Zion, Pelicans primed for last-gasp bid to make postseason

NEW ORLEANS — Zion Williamson and the mercurial New Orleans Pelicans may yet have something to say about the NBA postseason.

San Antonio’s recent five-game skid has helped the Pelicans pull within 1 1/2 games of the final Western Conference play-in spot with six games to go.

Meanwhile, the Pelicans have shaken off seemingly back-breaking losses to win three out of four, with their past two victories each requiring fourth-quarter comebacks.

“It says a lot about our character,” Williamson said after Tuesday night’s victory over Golden State. “We’ve been resilient all year long and we’re not going to stop now.”

The next challenge for the Pelicans requires taking their banged-up squad on the road for five games against certain or potential playoff teams. The trip starts Friday at Eastern Conference leader Philadelphia, where Pelicans second-leading scorer Brandon Ingram will be out of the lineup with a left ankle sprain. It’s also unclear when Ingram will return after that.

The Pelicans held practice Thursday before their departure, but in addition to Ingram, those unable to participate included starting center Steven Adams (toe sprain), who is listed as doubtful against the 76ers.

New Orleans also “had some other guys limited in what they could do in practice, so how much we got accomplished I don’t really know,” coach Stan Van Gundy said.

As long as Ingram is out, the Pelicans might have to rely more on players such as undrafted rookie forward Naji Marshall, who joined the club as a two-way player but performed well enough since Josh Hart’s thumb injury to earn a three-year extension to which he agreed on Thursday. Meanwhile, guard Nickeil Alexander-Walker, who has been out since spraining his ankle in early April, practiced without contact Thursday and was upgraded to questionable for Friday night’s game.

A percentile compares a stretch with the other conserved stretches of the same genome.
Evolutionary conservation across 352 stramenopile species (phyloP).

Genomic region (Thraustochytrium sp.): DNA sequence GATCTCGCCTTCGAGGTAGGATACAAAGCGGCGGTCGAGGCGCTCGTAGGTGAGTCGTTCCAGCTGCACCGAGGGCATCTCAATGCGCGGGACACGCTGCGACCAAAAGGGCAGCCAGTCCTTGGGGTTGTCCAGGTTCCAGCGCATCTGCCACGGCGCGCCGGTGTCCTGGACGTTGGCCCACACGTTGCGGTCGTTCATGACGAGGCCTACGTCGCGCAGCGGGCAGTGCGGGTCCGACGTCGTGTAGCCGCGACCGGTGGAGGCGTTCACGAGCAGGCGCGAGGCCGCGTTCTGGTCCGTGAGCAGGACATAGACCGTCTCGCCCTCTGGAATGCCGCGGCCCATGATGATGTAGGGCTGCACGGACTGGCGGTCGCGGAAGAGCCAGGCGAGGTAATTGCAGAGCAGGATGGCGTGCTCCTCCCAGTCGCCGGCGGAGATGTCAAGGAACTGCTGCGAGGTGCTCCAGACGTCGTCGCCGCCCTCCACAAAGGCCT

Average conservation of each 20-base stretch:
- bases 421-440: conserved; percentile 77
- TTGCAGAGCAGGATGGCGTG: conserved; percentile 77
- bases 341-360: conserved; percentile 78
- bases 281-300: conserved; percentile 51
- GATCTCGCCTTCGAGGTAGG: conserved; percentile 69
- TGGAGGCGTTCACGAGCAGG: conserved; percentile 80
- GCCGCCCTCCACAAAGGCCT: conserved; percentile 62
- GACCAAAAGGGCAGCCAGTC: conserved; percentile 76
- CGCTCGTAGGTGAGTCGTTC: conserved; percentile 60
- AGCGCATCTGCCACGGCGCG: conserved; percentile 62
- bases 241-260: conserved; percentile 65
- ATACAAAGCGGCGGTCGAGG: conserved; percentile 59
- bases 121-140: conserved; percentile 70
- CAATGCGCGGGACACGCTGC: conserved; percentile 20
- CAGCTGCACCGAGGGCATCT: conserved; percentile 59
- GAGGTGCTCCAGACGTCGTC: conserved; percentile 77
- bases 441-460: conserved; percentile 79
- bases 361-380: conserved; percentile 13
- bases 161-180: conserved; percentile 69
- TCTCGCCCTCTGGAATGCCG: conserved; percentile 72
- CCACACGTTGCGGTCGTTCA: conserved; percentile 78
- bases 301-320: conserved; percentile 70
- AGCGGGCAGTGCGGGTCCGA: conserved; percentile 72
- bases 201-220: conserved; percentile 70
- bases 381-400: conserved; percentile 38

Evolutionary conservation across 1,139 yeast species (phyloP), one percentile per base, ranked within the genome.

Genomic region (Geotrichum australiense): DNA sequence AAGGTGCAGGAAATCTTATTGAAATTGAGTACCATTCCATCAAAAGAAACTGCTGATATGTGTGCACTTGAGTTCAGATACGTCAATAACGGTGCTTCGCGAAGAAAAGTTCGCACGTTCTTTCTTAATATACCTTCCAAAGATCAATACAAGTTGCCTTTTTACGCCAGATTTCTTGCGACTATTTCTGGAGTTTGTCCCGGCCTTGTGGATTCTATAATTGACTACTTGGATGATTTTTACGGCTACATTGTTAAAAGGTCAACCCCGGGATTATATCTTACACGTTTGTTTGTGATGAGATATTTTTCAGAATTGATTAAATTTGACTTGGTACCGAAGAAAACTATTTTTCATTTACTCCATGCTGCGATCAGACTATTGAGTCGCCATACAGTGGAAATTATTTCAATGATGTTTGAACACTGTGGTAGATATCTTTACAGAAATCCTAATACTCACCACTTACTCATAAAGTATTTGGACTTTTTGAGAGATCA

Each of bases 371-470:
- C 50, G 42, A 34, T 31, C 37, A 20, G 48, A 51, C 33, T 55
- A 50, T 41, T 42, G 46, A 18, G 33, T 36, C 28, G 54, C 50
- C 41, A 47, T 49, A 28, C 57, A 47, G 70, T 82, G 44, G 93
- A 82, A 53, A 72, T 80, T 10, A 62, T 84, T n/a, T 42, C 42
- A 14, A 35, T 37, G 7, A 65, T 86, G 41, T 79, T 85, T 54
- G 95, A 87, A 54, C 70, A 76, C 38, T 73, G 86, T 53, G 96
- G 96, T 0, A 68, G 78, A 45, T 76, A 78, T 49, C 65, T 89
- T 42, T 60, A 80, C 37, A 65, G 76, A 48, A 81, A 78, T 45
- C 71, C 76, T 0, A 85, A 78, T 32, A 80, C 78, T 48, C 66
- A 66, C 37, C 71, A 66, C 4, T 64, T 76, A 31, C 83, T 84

Much could also hinge on the play of guard Lonzo Ball, who scored a career-high 33 points in each of the Pelicans’ past two wins, but shot 3 of 18 in Monday’s loss to Golden State.

Williamson asserted that Ball’s recent high-scoring games, which included production from both the field and foul line, “shows that he’s improving.”

“He finds a way to make things happen. I think that says a lot of about him,” Williamson said. “I’m glad he’s my teammate. The dude just does what he can to help his team win.”

New Orleans’ road trip will continue at Charlotte, Memphis, Dallas and Golden State. The Pelicans’ lone remaining home game is their season finale against the Los Angeles Lakers.

But while the upcoming slate looks daunting, the Pelicans sound happy to still be in the postseason conversation after a series of recent and sometimes excruciatingly narrow setbacks.

There was a two-point loss in overtime in Washington in mid-April, a five-point loss at home to the injury-riddled Brooklyn Nets on April 20, a two-point home loss to the Spurs on April 24, a two-point loss at Denver on April 28 and a lopsided loss on Monday night to the Warriors.

The Pelicans could have pulled just one game behind Golden State for a play-in spot had they swept a pair of home games against them this week. Instead, a split left New Orleans three games behind the ninth-place Warriors. But Van Gundy was nonetheless pleased to see his squad refusing to fold when they rallied in the fourth quarter to beat the Warriors on Tuesday night.

“To me, the biggest positive is our guys’ resilience,” Van Gundy said. “They keep coming back. And every time people are tempted to sort of write them off and expecting a big letdown, it hasn’t happened. So I think that speaks to the character of this group and I don’t know if there’s anything more important.”

For Van Gundy, his team will have a chance if players are committed to performing those tasks beyond simply shooting well that can keep them competitive.

“Winning teams take care of the ball. Winning teams get back on defense,” Van Gundy said. “They take charges. They dive on loose balls. They block people out.

“Whether the ball goes in or not and whether the other team makes shots or not — there’s things you don’t have control over. So, we’re not defining winning basketball in terms of the result or the record,” Van Gundy added. “We want to play and do the things — focus on the things — that win games. And over the long haul, if you do that enough, it all takes care of itself.”

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